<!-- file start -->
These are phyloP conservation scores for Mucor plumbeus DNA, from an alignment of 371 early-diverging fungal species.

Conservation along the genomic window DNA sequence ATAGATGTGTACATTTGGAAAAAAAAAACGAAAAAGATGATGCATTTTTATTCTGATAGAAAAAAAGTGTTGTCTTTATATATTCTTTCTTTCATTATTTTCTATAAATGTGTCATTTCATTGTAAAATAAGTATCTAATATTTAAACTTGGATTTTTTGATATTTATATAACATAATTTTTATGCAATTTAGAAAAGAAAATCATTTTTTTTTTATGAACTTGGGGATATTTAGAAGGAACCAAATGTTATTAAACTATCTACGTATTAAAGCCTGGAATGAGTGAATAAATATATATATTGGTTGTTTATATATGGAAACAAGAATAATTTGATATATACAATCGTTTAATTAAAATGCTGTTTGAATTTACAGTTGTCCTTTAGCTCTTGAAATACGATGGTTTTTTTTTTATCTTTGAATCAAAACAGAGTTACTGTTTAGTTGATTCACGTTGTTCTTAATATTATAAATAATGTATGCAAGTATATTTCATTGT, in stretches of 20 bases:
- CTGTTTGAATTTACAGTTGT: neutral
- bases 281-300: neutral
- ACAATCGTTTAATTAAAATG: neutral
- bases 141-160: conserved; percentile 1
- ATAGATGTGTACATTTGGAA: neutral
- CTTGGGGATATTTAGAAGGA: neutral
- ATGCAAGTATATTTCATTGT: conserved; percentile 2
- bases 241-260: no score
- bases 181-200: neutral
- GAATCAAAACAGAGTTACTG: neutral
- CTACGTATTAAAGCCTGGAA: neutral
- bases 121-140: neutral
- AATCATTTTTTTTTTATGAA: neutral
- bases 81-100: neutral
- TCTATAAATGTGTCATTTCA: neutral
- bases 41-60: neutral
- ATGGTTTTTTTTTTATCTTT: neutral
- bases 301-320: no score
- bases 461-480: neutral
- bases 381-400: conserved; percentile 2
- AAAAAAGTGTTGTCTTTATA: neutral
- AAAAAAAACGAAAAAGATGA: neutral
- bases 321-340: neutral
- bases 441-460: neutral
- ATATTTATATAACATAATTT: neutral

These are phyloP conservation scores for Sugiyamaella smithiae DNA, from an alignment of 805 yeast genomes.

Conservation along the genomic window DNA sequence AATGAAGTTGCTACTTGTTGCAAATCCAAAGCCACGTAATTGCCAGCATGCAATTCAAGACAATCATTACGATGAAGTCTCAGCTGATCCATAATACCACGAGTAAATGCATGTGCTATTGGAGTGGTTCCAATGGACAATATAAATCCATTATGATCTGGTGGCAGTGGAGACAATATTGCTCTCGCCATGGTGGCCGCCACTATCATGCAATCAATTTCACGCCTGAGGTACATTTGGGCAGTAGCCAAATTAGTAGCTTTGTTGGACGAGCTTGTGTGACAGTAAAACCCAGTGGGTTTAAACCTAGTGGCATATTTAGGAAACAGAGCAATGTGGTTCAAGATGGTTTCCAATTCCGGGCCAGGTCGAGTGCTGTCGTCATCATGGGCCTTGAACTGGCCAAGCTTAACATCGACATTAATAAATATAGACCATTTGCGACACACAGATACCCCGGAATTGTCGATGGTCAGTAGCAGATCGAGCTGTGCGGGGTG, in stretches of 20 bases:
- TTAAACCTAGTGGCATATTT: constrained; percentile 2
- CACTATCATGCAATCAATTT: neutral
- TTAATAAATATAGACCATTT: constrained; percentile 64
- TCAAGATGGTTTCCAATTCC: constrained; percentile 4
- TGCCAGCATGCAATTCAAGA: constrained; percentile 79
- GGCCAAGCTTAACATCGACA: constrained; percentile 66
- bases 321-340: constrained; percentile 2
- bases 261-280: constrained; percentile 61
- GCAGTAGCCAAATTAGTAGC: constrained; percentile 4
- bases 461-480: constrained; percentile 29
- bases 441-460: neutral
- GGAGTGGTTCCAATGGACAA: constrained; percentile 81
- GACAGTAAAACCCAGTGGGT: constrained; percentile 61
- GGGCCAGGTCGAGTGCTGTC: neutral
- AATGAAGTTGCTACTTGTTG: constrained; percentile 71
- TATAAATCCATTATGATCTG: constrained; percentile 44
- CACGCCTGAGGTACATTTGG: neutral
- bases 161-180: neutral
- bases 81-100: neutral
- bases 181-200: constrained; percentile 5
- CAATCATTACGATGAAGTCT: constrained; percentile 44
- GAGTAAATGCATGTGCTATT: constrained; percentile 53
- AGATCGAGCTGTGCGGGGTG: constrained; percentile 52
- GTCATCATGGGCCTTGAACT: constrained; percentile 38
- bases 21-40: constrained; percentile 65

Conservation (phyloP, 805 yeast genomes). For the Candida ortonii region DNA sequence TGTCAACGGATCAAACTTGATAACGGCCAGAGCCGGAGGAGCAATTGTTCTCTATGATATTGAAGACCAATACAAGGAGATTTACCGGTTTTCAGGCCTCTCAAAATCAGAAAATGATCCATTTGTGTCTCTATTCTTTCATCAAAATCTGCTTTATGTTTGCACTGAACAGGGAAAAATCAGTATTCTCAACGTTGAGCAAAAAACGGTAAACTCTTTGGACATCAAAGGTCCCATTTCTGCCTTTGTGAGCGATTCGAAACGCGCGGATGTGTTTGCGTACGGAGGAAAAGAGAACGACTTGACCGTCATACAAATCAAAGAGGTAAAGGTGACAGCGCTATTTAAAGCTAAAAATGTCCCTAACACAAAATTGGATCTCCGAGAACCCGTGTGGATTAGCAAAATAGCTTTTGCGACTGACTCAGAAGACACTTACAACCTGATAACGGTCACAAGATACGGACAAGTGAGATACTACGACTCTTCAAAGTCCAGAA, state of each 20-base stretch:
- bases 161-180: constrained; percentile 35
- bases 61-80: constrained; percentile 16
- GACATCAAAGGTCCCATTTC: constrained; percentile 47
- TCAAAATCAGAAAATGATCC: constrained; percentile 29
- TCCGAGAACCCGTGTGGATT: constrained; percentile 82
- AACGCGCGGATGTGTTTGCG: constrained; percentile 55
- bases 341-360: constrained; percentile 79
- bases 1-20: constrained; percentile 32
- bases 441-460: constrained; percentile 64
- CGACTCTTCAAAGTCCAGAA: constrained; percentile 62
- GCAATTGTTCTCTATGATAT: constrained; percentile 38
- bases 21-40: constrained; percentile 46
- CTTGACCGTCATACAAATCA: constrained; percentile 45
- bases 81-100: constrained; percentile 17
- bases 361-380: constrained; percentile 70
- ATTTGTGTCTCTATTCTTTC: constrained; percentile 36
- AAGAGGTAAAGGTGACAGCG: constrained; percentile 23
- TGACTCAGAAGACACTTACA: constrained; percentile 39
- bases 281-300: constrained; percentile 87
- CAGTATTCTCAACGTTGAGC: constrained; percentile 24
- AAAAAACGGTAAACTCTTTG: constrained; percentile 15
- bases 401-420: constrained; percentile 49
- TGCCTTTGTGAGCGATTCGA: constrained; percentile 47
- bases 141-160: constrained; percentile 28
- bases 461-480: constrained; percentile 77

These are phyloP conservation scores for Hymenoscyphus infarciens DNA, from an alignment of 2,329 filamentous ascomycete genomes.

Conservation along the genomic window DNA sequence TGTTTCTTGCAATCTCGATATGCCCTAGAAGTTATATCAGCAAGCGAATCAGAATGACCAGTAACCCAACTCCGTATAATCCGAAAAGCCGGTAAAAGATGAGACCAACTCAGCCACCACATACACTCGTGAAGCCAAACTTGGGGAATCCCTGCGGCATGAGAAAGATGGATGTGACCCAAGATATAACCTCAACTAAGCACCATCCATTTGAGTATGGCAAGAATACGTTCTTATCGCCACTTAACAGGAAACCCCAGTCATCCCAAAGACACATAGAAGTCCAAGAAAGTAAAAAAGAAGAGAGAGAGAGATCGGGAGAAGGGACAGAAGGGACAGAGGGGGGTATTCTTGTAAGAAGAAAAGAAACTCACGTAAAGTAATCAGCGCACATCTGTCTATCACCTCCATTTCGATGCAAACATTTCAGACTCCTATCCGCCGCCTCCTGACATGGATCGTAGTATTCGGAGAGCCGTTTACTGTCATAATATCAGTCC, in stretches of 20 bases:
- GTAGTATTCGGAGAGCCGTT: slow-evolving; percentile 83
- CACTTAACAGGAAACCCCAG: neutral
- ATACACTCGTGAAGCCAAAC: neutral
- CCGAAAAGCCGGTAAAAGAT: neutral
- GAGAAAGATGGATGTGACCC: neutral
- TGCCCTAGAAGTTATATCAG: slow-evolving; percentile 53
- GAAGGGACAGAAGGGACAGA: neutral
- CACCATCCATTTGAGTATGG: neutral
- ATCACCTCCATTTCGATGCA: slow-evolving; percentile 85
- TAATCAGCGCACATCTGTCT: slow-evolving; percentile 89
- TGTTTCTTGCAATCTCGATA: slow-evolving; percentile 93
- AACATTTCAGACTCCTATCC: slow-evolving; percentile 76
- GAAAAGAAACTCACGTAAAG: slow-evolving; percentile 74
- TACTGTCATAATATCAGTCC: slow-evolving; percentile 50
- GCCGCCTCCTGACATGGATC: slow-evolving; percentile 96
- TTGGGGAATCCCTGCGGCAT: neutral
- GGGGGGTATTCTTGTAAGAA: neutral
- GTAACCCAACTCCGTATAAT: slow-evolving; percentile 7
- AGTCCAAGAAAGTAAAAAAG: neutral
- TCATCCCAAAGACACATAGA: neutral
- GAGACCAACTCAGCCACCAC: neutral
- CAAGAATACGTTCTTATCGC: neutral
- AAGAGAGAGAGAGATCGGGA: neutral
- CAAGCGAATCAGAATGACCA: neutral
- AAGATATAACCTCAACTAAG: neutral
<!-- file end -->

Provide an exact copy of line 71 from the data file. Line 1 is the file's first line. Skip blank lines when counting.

- ATTTGTGTCTCTATTCTTTC: constrained; percentile 36